The impact of comorbidities on hormone use
After the 2002 release of the women’s health initiative
Accepted: 25 October 2004 DOI:
Cite this article as: Newton, K.M., Buist, D.S.M., Miglioretti, D.L. et al. J GEN INTERN MED (2005) 20: 350. doi:10.1111/j.1525-1497.2005.04059.x Abstract Determine the impact of fracture, coronary disease, and diabetes on changes in rates of discontinuation and initiation of estrogen therapy with (EPT) and without (ET) progestin, before (September 1, 1999 to June 30, 2002, baseline) versus 5 months after (follow-up) release of the Women’s Health Initiative EPT trial results (WHI). OBJECTIVE: Observational cohort; 169,586 women 40 to 80 years old from 5 U.S. HMOs. DESIGN, SETTING, AND PARTICIPANTS: We used pharmacy data to identify ET and EPT users. A woman was a user any month she filled ≥ 1 estrogen prescription and in subsequent months based upon the number of pills/patches dispensed. We used inpatient and outpatient claims to identify fracture January 1, 1999 to June 30, 2002 and pharmacy data to identify disease-based groups of medications for diabetes and cardiovascular disease. METHODS: EPT/ET prevalence, initiation, and discontinuation rates. MEASURES: Baseline to follow-up EPT and ET prevalence declined 45% and 22%, respectively, with no difference by comorbidity. Follow-up EPT initiation was half the baseline rate irrespective of comorbidity. Compared to baseline, follow-up EPT discontinuation rates increased among women with diabetes (relative risk [RR], 6.9; 95% confidence interval [CI], 5.6 to 8.4), cardiovascular disease (RR, 5.5; 95% CI, 4.9 to 6.2), fracture (RR, 3.8; 95% CI, 2.4 to 5.7), and no comorbidity (RR, 4.4; 95% CI, 3.9 to 4.9). The RRs for follow-up versus baseline EPT discontinuation were higher among women with diabetes ( RESULTS: P<.01) and cardiovascular disease ( P<.01) versus women without these comorbidities. ET discontinuation rates among these same groups were elevated 2- to 2.8-fold. Diabetes and cardiovascular disease were associated with higher EPT discontinuation rates post-WHI compared to women without comorbidity; comorbidity had little impact on changes in prevalence or initiation of ET/EPT after release of the WHI. CONCLUSIONS: Key words hormone therapy women menopause estrogen fracture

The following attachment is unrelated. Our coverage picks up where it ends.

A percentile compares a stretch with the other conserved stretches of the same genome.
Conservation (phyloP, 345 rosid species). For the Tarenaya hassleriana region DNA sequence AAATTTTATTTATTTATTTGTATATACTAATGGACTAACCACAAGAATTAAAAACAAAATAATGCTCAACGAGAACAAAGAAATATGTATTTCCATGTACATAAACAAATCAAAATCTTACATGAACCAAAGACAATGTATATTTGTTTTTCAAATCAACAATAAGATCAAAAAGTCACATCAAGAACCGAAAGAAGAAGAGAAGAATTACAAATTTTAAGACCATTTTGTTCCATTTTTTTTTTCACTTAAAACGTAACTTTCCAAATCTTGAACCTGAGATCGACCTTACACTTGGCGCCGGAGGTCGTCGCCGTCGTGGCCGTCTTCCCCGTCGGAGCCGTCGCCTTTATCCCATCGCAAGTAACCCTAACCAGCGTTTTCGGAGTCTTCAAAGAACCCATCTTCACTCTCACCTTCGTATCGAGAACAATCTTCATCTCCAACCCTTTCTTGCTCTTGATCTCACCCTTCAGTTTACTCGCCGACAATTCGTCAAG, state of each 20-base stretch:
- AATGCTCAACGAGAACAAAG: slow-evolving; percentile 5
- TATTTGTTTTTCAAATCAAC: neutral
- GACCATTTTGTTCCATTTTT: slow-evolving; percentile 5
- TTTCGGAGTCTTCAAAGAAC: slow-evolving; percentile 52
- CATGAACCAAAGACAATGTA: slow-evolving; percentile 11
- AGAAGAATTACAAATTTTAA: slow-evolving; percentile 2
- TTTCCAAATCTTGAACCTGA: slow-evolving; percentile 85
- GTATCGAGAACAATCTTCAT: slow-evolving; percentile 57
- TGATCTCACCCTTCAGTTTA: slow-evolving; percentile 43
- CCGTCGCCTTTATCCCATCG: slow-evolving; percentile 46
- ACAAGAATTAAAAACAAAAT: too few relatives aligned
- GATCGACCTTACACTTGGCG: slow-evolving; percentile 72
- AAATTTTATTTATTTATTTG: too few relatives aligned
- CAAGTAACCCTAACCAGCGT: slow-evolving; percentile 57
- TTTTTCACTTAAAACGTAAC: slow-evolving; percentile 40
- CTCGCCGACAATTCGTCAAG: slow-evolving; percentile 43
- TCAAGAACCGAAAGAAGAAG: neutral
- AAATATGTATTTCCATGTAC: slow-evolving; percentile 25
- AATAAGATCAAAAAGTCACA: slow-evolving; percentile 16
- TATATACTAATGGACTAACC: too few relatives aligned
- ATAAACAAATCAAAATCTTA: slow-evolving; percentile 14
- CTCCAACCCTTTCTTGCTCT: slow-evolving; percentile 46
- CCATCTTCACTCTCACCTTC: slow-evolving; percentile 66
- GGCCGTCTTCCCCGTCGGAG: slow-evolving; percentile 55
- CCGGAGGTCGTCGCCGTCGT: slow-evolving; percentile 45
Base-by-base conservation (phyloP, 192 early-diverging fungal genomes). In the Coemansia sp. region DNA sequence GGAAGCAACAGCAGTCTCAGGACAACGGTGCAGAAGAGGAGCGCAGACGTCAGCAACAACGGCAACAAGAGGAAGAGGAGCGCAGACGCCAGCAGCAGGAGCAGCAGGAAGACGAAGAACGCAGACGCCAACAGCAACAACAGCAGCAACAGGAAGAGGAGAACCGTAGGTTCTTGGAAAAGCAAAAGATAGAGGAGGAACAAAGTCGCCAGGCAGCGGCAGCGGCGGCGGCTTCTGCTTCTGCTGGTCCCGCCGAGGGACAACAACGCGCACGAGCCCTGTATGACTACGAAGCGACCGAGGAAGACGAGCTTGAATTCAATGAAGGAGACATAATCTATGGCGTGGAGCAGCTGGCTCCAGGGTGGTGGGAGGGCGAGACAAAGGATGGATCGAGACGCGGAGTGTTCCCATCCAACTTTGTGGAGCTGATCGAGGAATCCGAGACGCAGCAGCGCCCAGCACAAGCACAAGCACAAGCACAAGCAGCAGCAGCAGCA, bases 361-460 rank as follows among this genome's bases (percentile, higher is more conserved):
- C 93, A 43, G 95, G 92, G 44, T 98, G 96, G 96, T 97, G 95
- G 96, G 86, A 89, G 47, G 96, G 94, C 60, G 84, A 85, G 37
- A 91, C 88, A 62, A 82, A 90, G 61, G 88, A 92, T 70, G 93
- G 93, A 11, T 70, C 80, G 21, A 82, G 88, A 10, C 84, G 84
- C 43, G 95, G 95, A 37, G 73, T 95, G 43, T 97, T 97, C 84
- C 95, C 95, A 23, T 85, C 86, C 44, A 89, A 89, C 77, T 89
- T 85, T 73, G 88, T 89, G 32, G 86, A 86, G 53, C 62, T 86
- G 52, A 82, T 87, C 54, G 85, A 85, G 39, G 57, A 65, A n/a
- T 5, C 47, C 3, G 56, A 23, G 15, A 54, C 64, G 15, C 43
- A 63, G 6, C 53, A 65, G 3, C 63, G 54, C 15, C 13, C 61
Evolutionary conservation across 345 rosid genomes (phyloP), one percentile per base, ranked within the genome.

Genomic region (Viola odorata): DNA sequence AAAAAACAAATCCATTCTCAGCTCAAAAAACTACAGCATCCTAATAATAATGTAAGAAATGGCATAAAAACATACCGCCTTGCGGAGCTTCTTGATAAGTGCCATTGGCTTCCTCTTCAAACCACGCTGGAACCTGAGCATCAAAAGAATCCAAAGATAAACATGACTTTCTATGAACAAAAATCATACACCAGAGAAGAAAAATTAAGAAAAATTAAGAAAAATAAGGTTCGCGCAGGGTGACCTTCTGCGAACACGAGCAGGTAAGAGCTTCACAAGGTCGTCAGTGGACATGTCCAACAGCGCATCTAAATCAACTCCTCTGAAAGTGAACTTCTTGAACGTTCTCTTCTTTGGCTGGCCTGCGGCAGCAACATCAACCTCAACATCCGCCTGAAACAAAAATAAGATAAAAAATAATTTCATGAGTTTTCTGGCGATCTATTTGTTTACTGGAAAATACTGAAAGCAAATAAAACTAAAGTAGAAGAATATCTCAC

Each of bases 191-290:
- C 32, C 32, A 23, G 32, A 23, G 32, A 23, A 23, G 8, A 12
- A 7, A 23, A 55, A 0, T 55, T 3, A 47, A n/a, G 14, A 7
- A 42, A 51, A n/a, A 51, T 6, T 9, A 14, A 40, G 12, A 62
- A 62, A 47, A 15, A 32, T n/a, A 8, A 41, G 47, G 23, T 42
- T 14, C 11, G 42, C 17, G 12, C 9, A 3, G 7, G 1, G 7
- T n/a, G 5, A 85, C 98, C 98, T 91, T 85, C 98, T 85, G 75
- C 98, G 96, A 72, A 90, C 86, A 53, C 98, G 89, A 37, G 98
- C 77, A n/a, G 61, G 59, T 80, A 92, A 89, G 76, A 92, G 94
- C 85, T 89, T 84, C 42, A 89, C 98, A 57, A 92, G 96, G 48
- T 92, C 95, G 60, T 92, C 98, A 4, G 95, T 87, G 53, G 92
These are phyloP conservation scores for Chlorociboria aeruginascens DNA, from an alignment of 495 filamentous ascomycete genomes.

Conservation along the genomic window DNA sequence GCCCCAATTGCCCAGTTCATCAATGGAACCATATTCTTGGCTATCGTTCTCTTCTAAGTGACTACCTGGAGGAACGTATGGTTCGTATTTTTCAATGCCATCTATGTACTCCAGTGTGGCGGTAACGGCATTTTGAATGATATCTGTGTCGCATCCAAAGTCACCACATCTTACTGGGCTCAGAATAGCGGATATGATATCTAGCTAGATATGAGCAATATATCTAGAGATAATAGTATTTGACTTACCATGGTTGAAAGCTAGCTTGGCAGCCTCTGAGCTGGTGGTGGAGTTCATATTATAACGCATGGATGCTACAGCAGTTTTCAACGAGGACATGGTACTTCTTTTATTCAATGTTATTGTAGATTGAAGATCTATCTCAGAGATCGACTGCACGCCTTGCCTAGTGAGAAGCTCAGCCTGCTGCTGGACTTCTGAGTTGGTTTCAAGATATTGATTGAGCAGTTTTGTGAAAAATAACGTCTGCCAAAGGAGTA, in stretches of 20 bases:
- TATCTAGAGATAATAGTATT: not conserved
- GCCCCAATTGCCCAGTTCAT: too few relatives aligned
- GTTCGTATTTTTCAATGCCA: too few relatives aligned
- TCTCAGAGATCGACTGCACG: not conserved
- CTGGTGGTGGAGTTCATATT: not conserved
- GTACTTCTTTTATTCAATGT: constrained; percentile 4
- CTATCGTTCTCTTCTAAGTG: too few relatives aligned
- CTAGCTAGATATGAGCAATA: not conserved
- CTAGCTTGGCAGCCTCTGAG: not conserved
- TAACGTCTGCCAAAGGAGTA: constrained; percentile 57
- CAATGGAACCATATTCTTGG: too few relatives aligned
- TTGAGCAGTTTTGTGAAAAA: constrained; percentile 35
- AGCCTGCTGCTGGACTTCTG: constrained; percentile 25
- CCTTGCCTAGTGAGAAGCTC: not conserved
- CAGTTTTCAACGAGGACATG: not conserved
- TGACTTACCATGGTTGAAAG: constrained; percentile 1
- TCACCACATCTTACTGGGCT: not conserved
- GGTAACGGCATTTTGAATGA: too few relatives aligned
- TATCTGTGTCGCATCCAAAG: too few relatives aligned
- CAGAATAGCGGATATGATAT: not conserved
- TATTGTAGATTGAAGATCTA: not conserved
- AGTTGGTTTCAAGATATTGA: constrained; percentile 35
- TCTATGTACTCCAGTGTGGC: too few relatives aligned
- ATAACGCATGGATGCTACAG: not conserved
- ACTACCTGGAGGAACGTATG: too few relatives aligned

There are no conflicts of interest.
This study was funded by a cooperative agreement from the National Cancer Institute (U19-CA-79689-05). The Cancer Research Network (CRN) consists of the research programs, enrollee populations, and databases of 10 HMOs that are members of the HMO Research Network. The health care delivery systems participating in the CRN are: GHC, Harvard Pilgrim Health Care, Henry Ford Health System, HealthPartners, the Meyers Primary Care Institute of the Fallon Healthcare System/University of Massachusetts, and Kaiser Permanente in five regions: Colorado, Hawaii, Northwest (Oregon and Washington), Northern California, and Southern California. The overall goal of the CRN is to increase the effectiveness of preventive, curative, and supportive interventions that span the natural history of major cancer among diverse populations and health systems, through a program of collaborative research.
Dr. Buist’s time was supported in part by a grant from the American Cancer Society (CRTG-03-024-01-CCE). We would like to thank Drs. Robert Davis, Martin Brown, Marsha Raebel, Andrea Z. LaCroix, Richard Platt, and Edward Wagner, and Linda Shultz, MPH and Sarah Greene, MPH for their assistance with this project, We would also like to acknowledge all of the investigators who worked on the HMO Research Network Center for Education and Research on Therapeutics Patient Safety Project.
Data collection for the Patient Safety Project was funded by a grant from the Agency for Healthcare Research and Quality (AHRQ U18HS11843-01). We would also like to acknowledge all of the programmers from participating sites who worked on the HMO Research Network Center for Education and Research on Therapeutics Patient Safety Project (Julia Hecht, PhD, GHC; Doris Milan, Harvard Pilgrim; Jackie C. Fuller, Meyers Primary Care Institute; David L. McClure, MS, KP Colorado; and Gerald Amundson, HealthPartners).
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